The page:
He told us to listen. He stared out the window and pulled gray out of the sky and into his talk, and green from the birch trees. He reached into the day before and pulled the memory of a boy he sat next to on the plane, a boy traveling alone, putting himself to sleep playing a video game. He told us to read. He reached back to the past , to how he, a Mexican-American boy, discovered D.H. Lawrence, recognized that Lawrence was a working class man, like his father, who understood the weight of a coffin. Which reminded him of a time he attended a funeral with only two other mourners and he had to help carry the coffin, so he then understood its weight himself. He said in his Mexican-American family, people died, while in America, they “pass on.” He told us fight against euphemisms and dead language like that, to say it straight and true, to reject such labels as red or blue or green or black and white, to describe America or the dream of America.
He had kidney cancer seven years ago, and he said the oncologists wouldn’t use the word “cancer.” They spoke of a “growth,” and maybe it was “malignant.” It was as if, he said, they feared uttering the word “cancer” might cause it to go wild, out of their control.
Last night I got up my courage to talk to him. An erudite man in a suit and nice shoes and intense brown eyes, he was warm and welcoming. He asked me what brought me here. He asked me what adjective I’d use to describe Alaska. Did it remind me of my childhood home? Was it ancestral memory that brought me? No, I said. My childhood home was an ancestral memory of Latvia, which I recognized when I went there. Alaska was something other. Intimate, I said. That’s the word I’d use. He looked surprised and then pleased. “I never would have said that,” he said. “Tell me why.” By his question, he led me to put something into words for the first time. It’s a place that saw me, I said. I hid as a child, I said, like you, and when I came here, I encountered a place where I allowed myself to be seen. “Do you know the poem The Archaic Torso of Apollo?” I asked. “For here there is no place that does not see you.” Talking with him was like that too.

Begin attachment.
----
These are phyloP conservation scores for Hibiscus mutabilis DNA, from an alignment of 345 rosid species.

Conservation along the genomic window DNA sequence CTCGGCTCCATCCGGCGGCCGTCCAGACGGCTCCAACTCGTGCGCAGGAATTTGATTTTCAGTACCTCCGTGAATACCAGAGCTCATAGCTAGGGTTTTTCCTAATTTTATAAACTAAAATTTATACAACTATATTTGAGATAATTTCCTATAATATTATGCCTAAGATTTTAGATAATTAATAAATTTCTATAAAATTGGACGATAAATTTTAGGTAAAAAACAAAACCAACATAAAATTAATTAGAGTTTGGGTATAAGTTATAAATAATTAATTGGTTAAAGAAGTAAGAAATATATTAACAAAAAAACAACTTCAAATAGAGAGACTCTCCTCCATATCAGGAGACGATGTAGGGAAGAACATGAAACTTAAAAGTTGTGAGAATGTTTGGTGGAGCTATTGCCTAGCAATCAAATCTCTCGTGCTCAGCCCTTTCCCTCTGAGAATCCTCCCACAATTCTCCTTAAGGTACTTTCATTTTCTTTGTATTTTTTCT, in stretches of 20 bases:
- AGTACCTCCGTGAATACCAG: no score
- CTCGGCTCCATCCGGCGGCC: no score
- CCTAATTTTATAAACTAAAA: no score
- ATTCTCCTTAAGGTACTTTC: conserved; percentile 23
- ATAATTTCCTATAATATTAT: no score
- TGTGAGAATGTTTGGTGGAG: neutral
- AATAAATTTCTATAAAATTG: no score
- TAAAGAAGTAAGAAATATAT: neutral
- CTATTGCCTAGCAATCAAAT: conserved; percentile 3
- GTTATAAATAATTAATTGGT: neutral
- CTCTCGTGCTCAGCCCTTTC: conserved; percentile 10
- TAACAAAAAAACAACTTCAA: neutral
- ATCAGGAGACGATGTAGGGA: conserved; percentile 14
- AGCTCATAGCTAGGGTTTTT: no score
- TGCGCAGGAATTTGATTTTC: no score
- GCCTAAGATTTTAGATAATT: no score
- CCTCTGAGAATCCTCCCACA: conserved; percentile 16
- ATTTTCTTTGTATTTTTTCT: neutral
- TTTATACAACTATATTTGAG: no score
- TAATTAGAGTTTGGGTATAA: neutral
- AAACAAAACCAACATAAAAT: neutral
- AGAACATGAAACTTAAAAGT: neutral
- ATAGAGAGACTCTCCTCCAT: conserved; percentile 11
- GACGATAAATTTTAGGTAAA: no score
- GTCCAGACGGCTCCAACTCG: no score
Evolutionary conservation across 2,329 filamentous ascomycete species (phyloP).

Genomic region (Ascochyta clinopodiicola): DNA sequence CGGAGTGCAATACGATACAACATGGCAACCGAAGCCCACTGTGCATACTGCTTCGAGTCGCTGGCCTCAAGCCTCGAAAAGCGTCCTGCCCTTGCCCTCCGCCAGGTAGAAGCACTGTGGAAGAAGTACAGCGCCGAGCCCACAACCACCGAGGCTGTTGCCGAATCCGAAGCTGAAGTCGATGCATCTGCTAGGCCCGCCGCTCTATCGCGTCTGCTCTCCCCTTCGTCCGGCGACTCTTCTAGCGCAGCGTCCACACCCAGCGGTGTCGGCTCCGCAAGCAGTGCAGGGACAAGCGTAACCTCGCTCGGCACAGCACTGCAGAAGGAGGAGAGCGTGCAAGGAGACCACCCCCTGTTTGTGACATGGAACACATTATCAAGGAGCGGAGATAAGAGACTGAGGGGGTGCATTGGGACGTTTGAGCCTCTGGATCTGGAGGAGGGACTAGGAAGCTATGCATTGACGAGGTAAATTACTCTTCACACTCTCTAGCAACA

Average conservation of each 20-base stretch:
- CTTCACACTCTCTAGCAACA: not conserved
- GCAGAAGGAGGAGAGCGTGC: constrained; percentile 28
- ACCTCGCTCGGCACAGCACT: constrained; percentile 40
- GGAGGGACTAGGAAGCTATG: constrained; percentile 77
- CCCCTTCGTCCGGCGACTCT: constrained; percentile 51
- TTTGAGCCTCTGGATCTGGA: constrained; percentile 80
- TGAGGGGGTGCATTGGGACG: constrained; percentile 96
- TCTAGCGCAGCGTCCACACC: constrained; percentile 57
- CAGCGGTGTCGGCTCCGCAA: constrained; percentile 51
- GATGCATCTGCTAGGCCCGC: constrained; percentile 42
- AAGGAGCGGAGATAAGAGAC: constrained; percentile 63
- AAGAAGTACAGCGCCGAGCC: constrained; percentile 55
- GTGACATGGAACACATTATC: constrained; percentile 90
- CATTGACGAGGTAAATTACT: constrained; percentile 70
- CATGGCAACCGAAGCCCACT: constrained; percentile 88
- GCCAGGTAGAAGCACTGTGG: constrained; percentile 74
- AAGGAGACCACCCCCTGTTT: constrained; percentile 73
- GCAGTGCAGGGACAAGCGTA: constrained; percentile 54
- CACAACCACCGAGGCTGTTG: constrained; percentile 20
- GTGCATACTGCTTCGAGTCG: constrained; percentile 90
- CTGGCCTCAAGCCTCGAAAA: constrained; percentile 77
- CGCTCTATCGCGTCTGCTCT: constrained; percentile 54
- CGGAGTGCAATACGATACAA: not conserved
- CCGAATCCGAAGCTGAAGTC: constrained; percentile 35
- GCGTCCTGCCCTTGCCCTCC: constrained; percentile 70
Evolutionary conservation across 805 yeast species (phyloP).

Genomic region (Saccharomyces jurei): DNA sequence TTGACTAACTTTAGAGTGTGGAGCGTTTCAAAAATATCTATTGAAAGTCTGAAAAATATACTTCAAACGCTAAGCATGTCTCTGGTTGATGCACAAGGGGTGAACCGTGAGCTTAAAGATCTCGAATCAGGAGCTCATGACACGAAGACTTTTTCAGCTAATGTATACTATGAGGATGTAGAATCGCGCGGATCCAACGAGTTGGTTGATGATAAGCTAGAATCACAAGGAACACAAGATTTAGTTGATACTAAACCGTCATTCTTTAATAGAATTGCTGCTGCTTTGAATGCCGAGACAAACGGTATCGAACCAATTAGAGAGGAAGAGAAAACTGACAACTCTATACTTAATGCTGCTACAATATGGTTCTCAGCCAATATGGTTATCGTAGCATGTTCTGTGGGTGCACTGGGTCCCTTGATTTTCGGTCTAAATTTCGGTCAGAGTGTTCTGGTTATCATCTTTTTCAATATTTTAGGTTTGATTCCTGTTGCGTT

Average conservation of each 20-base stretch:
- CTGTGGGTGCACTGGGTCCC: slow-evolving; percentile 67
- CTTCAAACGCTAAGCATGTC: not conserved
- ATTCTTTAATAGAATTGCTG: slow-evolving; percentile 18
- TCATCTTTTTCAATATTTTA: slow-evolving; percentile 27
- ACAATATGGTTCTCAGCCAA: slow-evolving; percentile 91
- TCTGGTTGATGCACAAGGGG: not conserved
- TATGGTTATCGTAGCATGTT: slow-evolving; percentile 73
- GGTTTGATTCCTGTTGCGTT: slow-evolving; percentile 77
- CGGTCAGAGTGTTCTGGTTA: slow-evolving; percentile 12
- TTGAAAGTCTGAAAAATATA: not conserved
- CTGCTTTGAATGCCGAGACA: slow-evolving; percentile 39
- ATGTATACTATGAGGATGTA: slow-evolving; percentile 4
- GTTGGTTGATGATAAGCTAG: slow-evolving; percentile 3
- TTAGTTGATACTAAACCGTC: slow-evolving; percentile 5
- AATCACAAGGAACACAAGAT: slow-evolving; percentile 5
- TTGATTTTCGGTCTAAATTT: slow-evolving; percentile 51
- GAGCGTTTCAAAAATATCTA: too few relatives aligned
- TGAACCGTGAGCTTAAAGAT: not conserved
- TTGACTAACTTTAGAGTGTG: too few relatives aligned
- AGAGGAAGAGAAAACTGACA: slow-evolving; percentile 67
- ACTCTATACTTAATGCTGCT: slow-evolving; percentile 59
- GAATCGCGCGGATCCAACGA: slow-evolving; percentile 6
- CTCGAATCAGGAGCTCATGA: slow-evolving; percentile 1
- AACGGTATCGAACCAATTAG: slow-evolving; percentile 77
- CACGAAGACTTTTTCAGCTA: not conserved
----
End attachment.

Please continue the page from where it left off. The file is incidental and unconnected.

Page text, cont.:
I told about the breast cancer. He told me he’d had kidney cancer seven years ago. And then it was time to go to his evening reading.